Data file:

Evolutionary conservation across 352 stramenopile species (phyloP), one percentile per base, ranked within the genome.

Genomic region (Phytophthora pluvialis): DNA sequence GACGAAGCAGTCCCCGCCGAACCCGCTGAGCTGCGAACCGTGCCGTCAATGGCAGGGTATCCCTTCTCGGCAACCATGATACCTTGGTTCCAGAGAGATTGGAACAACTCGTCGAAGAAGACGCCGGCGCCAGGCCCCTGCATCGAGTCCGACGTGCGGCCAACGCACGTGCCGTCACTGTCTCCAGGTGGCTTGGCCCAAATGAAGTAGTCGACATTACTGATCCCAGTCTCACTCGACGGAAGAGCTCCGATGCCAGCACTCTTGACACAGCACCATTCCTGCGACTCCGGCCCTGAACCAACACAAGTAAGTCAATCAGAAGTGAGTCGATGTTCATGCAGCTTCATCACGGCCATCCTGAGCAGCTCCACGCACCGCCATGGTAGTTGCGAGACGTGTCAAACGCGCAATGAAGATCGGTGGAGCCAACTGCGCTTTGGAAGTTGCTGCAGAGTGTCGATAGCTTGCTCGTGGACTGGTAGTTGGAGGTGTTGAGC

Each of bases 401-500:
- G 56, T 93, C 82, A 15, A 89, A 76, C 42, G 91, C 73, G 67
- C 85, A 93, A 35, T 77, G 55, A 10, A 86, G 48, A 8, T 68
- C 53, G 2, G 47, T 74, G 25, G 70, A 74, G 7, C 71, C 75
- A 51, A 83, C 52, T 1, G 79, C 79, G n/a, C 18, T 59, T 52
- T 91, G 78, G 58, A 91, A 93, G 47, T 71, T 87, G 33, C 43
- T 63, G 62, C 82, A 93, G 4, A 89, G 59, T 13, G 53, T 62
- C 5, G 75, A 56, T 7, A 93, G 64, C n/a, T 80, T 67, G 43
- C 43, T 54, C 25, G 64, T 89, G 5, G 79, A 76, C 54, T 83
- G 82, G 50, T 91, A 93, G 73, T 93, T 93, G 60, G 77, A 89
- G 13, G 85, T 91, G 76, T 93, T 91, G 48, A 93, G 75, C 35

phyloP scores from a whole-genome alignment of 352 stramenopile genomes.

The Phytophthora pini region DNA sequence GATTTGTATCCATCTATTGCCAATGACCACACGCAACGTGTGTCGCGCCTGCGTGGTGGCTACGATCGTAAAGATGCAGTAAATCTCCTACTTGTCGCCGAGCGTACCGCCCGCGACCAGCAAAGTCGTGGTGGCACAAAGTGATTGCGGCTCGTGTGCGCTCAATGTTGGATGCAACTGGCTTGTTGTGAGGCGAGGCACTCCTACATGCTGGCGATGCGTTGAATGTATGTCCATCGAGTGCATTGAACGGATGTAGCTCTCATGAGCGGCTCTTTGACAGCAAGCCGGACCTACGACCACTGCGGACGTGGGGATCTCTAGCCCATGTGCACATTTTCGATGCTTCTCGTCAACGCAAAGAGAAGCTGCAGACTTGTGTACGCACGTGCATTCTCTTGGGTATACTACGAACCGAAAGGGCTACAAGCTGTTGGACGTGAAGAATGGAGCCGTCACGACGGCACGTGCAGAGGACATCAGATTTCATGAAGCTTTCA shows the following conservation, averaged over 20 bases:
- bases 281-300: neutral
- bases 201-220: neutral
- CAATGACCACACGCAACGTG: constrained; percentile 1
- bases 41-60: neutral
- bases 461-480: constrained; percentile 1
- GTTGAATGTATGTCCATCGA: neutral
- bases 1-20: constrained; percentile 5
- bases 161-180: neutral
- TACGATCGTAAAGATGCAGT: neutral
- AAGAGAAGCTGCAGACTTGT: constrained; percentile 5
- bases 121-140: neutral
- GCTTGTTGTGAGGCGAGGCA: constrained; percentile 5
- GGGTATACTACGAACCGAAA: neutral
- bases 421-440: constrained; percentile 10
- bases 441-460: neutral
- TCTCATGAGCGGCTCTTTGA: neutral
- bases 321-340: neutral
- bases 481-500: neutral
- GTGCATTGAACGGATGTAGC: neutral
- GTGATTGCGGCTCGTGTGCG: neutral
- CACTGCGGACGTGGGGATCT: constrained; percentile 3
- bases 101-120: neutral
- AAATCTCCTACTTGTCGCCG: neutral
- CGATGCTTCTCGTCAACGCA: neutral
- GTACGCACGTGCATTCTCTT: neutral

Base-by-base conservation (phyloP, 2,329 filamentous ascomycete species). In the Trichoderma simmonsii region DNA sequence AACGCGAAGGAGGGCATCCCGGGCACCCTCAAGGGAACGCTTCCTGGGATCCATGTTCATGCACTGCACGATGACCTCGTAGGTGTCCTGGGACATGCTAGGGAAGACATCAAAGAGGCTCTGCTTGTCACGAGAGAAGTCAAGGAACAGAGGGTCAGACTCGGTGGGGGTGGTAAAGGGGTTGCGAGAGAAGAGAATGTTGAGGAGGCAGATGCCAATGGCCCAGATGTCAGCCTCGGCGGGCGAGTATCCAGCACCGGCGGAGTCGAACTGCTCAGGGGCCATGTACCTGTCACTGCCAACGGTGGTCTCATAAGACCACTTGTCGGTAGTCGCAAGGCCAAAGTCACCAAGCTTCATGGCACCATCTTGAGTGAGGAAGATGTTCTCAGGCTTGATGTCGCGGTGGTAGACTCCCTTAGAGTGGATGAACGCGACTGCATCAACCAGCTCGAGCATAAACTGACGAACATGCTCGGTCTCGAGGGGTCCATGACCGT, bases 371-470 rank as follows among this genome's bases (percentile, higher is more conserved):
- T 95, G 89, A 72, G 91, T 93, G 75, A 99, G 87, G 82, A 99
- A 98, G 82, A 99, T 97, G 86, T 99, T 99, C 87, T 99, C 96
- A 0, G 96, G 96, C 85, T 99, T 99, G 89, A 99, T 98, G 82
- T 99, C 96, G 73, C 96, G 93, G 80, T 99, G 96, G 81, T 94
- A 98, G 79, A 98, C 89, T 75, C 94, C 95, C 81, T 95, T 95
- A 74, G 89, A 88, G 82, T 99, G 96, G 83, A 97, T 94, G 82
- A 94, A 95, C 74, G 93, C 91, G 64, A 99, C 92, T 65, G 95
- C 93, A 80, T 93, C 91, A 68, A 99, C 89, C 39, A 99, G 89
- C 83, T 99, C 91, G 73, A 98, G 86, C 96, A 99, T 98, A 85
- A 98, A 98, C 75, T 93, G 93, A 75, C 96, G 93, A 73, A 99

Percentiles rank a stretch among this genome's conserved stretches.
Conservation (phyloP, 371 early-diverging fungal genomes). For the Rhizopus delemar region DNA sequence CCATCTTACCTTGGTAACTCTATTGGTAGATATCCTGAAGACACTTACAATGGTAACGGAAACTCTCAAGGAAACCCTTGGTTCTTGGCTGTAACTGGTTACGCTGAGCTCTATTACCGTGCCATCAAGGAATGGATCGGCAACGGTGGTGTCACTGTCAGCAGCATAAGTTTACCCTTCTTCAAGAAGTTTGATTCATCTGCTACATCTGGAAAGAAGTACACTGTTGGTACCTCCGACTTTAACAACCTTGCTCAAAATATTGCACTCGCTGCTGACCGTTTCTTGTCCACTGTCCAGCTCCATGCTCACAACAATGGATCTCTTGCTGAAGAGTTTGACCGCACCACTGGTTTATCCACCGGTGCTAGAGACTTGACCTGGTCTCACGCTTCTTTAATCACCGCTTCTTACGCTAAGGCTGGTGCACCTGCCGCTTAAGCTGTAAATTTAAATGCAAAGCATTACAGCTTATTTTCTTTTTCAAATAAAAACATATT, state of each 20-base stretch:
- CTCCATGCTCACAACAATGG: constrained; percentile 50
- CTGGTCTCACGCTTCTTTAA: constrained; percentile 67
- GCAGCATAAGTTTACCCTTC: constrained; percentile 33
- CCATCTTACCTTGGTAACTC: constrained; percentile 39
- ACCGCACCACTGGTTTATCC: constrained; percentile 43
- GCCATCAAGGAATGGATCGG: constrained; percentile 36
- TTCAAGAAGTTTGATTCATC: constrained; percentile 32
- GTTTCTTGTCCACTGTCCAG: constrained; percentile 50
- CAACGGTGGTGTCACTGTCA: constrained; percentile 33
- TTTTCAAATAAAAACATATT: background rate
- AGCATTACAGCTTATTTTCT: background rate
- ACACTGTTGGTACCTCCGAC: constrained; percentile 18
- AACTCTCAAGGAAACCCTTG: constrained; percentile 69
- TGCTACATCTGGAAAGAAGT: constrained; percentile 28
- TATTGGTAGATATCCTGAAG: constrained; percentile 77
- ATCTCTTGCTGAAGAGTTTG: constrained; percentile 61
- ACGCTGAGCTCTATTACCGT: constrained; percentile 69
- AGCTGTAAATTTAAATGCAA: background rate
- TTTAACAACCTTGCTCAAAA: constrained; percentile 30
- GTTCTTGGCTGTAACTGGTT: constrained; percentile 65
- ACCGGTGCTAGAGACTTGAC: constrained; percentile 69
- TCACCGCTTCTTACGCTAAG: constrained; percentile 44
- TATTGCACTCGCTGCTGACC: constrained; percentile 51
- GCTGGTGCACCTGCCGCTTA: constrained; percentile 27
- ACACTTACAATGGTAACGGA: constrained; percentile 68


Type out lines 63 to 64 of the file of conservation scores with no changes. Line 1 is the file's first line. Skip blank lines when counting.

- TTTTCAAATAAAAACATATT: background rate
- AGCATTACAGCTTATTTTCT: background rate